I am a fan of architecture. Of line and form. Ryan’s work is simple, clean, and elegant. Looking more like line drawings than photography, the tension, ebb and flow of seemingly taut wires look more like sheet music than structure. To me, they are best experienced in groups – four, six even twelve. Not telling stories, but allowing us to weave ourselves in and out of the connections. These images fall off the edges, telling us as much as whats happening outside the frame, as whats inside.
In his own words:
Overhead wires are everywhere in our modern world – electric wires, telephone wires, tram wires, and power lines. While they can seem like mundane, utilitarian eyesores, when I look at them I see hidden mysteries, music, and the divine, which this series of photographs attempts to reflect.
I am fascinated by the simple crossing of two lines, by the complex rhythms of repeated wires, and by the graceful, lyrical curves. I am drawn to the purity and simplicity of thin dark lines silhouetted against the white sky, and feel a mystical awe when I stand beneath the vast sweep of long-range power lines. In the course of working on this series in the past four years, I have come to appreciate the wires’ endless variety of rhythms, movements, and moods – sometimes simple and austere while at other times lyrical, forceful, or whimsical.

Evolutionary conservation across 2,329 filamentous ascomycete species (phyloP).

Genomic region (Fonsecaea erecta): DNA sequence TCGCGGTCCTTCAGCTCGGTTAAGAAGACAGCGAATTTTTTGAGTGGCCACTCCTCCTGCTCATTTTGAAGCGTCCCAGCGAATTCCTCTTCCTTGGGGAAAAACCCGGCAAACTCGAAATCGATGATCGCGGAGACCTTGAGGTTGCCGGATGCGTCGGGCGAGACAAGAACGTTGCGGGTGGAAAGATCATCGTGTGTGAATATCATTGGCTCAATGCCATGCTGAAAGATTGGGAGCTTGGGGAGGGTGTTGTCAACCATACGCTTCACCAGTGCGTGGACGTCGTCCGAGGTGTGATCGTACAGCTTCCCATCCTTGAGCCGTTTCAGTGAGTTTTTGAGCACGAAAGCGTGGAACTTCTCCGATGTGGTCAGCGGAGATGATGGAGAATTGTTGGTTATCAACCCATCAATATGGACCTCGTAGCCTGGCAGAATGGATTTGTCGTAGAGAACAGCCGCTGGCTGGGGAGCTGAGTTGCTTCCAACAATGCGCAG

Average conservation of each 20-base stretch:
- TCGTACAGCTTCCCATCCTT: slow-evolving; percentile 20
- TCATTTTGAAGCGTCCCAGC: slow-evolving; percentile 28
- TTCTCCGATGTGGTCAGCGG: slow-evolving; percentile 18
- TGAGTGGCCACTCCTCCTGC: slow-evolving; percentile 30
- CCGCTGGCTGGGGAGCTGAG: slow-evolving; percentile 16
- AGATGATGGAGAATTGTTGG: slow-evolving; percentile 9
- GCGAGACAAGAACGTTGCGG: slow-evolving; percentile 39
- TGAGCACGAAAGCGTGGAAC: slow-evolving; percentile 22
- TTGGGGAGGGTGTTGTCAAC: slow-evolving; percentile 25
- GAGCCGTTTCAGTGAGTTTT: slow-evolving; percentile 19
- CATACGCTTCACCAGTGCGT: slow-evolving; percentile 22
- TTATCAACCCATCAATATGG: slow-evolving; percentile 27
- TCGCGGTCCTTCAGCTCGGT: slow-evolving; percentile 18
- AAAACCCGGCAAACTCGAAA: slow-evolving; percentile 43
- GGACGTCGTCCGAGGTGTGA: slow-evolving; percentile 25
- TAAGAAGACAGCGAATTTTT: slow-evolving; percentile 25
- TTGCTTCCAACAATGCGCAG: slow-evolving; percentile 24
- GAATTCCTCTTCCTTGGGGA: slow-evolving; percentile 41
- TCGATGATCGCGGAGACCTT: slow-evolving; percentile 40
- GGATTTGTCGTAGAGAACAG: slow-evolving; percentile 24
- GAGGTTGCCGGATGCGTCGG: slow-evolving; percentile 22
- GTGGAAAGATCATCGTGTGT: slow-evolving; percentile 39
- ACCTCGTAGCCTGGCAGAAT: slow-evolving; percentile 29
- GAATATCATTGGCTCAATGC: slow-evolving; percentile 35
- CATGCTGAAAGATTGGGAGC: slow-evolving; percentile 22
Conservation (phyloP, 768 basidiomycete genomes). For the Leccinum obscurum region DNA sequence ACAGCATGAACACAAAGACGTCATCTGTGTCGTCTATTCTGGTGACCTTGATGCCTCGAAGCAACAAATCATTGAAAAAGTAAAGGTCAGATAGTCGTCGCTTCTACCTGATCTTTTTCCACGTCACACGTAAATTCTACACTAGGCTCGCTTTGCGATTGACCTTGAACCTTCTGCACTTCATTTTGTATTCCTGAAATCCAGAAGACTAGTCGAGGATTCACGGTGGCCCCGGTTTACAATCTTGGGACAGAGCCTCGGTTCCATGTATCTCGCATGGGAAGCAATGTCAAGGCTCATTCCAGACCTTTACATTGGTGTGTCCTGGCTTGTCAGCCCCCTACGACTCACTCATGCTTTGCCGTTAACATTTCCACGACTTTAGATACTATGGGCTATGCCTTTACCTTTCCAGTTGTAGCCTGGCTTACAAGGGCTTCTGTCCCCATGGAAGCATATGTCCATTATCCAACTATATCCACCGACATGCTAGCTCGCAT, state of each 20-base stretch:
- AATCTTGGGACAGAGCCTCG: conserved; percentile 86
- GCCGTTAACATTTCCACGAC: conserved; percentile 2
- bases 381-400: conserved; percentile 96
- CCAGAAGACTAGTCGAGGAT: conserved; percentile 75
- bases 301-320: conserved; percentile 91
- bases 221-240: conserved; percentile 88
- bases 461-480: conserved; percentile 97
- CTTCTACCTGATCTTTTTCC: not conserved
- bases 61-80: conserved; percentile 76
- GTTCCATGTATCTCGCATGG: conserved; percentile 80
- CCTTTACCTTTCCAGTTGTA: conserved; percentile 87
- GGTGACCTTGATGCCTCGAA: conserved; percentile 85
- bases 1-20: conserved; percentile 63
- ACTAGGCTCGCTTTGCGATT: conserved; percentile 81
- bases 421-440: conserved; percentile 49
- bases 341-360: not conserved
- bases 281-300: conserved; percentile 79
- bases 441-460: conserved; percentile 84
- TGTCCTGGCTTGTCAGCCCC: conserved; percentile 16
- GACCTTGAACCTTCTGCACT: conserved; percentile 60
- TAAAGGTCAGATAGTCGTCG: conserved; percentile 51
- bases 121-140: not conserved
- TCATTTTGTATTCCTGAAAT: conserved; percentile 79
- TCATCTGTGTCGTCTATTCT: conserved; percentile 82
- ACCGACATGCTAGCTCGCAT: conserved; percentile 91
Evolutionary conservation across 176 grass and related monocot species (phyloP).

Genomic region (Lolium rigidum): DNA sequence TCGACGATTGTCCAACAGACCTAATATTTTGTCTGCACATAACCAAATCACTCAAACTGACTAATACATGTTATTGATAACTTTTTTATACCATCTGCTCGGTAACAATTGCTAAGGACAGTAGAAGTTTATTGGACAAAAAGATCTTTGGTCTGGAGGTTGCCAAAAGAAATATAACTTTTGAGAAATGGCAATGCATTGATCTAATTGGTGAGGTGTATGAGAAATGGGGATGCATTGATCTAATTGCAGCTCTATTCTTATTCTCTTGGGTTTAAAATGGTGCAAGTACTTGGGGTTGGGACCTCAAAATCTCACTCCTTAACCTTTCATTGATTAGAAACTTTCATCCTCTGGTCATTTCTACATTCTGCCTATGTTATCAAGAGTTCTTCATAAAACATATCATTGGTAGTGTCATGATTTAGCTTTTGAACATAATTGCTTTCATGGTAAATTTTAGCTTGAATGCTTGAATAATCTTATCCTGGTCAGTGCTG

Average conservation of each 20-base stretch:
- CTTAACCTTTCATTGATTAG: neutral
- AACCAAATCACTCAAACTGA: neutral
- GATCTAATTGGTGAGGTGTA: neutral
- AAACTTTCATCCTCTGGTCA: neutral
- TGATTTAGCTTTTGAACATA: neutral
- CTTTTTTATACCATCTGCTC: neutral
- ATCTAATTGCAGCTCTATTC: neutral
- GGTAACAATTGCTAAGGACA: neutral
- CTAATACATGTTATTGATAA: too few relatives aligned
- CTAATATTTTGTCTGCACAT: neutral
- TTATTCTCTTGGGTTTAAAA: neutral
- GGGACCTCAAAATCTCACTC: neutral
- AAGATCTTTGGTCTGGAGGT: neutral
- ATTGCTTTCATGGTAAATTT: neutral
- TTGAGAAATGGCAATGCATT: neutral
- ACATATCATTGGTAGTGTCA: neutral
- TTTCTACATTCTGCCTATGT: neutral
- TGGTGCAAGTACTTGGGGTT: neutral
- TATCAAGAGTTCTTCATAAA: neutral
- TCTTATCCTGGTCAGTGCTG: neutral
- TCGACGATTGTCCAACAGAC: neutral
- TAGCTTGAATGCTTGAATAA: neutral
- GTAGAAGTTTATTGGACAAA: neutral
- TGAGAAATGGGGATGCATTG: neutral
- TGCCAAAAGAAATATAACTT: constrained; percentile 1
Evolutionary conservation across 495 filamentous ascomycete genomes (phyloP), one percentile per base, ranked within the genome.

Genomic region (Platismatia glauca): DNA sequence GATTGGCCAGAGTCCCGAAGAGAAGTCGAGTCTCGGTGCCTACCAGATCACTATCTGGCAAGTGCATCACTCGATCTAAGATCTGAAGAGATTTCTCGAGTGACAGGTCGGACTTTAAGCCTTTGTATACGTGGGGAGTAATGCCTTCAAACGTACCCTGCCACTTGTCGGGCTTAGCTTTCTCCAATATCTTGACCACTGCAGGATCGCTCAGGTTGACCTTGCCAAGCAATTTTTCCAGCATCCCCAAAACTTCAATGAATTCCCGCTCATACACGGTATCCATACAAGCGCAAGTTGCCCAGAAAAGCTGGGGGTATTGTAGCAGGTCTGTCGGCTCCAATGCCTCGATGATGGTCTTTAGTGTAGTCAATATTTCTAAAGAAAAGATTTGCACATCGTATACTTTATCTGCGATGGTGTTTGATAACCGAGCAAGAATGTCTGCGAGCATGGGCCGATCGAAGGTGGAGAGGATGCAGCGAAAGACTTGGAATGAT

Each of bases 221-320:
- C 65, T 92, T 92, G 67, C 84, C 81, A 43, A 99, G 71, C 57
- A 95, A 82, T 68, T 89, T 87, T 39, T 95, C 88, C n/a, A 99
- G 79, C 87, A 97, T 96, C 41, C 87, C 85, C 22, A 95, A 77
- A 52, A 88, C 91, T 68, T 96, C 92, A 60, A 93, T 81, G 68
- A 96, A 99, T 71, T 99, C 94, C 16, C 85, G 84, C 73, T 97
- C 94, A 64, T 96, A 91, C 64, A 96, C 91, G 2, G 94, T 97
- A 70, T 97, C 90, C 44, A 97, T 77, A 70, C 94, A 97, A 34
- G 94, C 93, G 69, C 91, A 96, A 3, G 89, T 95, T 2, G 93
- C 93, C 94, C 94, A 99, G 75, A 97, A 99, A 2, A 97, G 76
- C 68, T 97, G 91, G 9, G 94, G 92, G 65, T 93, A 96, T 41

The wires feel like music to me. Their rhythms are like repeated notes, their intersections like instruments playing together, their mechanical contraptions and sitting birds dotting the lines like grace notes. Music comes to my mind unbidden, like Erik Satie’s Gymnopédie solo piano pieces, John Adam’s Dharma at Big Sur concerto for electric violin, and other pieces that I know from my years of playing flute in orchestras and of being a passionate devotee of classical music.
In addition to the musical themes, these photographs explore the notion of intersections, the contrast between order and chaos, and the tension between apparent spontaneity and careful underlying composition. The simple white backgrounds let the range of lines and rhythms take the forefront, like a solo piano alone on the stage. I leave the scale and spatial orientation ambiguous, to accentuate the feeling that the wires are in a world of their own. The photographs also have a spiritual component, exploring the sacred mysteries hidden in the mundane manmade wires.
Most of the photographs in this series are from the San Francisco bay area, near where I live, while a few are from travels to other cities, such as Zurich. The images are captured using a medium-format Hasselblad camera, then scanned digitally and printed at 20” x 20” as archival pigment prints. I use a textured paper and float the prints in the frames, creating an end result that resembles pen-and-ink drawings. By blurring the distinction between photographs and drawings, between physical objects in the world and imaginary compositions that exist only in the mind, the prints play with the boundaries between external and internal reality. After all, they are also portraits of my inner space.
Ryan Bush received a Ph. D. in Linguistics from the University of California at Santa Cruz in 2000. His article “Coniunctio: Images of Union” will be published in the Jung Journal, Summer 2010. He is represented by Modernbook Gallery, in San Francisco, CA.
All images copyright Ryan Bush. Used with permission.